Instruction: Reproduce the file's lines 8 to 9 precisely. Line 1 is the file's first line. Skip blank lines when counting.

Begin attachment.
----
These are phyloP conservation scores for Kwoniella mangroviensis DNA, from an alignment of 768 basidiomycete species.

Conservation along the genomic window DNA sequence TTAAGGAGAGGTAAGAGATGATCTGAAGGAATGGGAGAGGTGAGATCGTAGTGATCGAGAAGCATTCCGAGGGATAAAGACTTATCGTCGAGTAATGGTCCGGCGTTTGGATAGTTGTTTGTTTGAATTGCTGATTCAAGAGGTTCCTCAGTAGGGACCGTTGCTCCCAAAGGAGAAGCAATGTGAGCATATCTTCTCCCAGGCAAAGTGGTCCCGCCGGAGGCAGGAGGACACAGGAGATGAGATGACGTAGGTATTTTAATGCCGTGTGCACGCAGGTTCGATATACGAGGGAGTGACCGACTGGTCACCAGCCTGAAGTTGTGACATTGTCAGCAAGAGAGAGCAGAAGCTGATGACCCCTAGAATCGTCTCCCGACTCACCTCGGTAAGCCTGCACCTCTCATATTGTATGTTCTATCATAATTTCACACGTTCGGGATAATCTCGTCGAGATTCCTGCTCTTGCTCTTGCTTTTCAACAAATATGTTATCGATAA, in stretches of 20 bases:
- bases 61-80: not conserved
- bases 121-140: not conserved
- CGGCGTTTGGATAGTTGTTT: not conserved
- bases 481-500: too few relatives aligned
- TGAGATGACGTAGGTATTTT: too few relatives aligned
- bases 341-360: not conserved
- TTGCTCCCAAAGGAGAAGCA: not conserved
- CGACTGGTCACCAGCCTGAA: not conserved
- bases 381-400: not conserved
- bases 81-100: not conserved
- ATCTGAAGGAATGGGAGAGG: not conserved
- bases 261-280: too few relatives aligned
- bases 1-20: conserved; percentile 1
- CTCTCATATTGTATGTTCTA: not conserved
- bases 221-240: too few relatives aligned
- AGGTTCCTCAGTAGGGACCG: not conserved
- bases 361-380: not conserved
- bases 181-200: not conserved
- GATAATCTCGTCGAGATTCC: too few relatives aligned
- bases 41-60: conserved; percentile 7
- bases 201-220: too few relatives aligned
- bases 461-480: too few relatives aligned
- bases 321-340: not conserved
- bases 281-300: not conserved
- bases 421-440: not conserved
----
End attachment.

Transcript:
- bases 341-360: not conserved
- TTGCTCCCAAAGGAGAAGCA: not conserved